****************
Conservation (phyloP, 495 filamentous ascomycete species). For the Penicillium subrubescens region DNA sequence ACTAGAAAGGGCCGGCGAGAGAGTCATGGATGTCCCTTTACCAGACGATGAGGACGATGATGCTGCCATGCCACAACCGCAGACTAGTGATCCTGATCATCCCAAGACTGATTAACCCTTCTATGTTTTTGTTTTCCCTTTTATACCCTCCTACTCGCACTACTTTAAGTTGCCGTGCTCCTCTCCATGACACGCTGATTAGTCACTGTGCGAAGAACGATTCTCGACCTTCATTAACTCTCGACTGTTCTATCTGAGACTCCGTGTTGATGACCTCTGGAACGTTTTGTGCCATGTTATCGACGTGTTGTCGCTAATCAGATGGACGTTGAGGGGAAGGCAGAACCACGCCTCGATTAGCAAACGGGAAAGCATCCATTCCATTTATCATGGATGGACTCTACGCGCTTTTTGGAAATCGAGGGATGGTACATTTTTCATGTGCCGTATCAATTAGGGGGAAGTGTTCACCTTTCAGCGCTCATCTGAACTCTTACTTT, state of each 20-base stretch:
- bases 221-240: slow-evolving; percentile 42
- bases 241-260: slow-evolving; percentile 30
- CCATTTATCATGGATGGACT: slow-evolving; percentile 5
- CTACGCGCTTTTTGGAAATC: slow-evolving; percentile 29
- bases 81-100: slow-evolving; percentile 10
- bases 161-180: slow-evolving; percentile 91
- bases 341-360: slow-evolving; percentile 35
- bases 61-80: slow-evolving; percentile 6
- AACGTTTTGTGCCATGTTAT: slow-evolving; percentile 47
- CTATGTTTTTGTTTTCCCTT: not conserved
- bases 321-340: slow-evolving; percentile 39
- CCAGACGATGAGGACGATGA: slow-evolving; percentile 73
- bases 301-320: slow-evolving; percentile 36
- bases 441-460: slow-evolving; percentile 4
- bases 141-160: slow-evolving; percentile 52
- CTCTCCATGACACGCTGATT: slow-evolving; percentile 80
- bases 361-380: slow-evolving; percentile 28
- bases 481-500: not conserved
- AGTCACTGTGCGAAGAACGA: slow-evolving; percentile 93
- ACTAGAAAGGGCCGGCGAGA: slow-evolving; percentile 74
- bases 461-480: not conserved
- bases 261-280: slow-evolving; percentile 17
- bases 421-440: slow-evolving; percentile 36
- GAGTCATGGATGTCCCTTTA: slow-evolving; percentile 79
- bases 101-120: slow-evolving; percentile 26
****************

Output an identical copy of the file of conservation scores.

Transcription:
Conservation (phyloP, 495 filamentous ascomycete species). For the Penicillium subrubescens region DNA sequence ACTAGAAAGGGCCGGCGAGAGAGTCATGGATGTCCCTTTACCAGACGATGAGGACGATGATGCTGCCATGCCACAACCGCAGACTAGTGATCCTGATCATCCCAAGACTGATTAACCCTTCTATGTTTTTGTTTTCCCTTTTATACCCTCCTACTCGCACTACTTTAAGTTGCCGTGCTCCTCTCCATGACACGCTGATTAGTCACTGTGCGAAGAACGATTCTCGACCTTCATTAACTCTCGACTGTTCTATCTGAGACTCCGTGTTGATGACCTCTGGAACGTTTTGTGCCATGTTATCGACGTGTTGTCGCTAATCAGATGGACGTTGAGGGGAAGGCAGAACCACGCCTCGATTAGCAAACGGGAAAGCATCCATTCCATTTATCATGGATGGACTCTACGCGCTTTTTGGAAATCGAGGGATGGTACATTTTTCATGTGCCGTATCAATTAGGGGGAAGTGTTCACCTTTCAGCGCTCATCTGAACTCTTACTTT, state of each 20-base stretch:
- bases 221-240: slow-evolving; percentile 42
- bases 241-260: slow-evolving; percentile 30
- CCATTTATCATGGATGGACT: slow-evolving; percentile 5
- CTACGCGCTTTTTGGAAATC: slow-evolving; percentile 29
- bases 81-100: slow-evolving; percentile 10
- bases 161-180: slow-evolving; percentile 91
- bases 341-360: slow-evolving; percentile 35
- bases 61-80: slow-evolving; percentile 6
- AACGTTTTGTGCCATGTTAT: slow-evolving; percentile 47
- CTATGTTTTTGTTTTCCCTT: not conserved
- bases 321-340: slow-evolving; percentile 39
- CCAGACGATGAGGACGATGA: slow-evolving; percentile 73
- bases 301-320: slow-evolving; percentile 36
- bases 441-460: slow-evolving; percentile 4
- bases 141-160: slow-evolving; percentile 52
- CTCTCCATGACACGCTGATT: slow-evolving; percentile 80
- bases 361-380: slow-evolving; percentile 28
- bases 481-500: not conserved
- AGTCACTGTGCGAAGAACGA: slow-evolving; percentile 93
- ACTAGAAAGGGCCGGCGAGA: slow-evolving; percentile 74
- bases 461-480: not conserved
- bases 261-280: slow-evolving; percentile 17
- bases 421-440: slow-evolving; percentile 36
- GAGTCATGGATGTCCCTTTA: slow-evolving; percentile 79
- bases 101-120: slow-evolving; percentile 26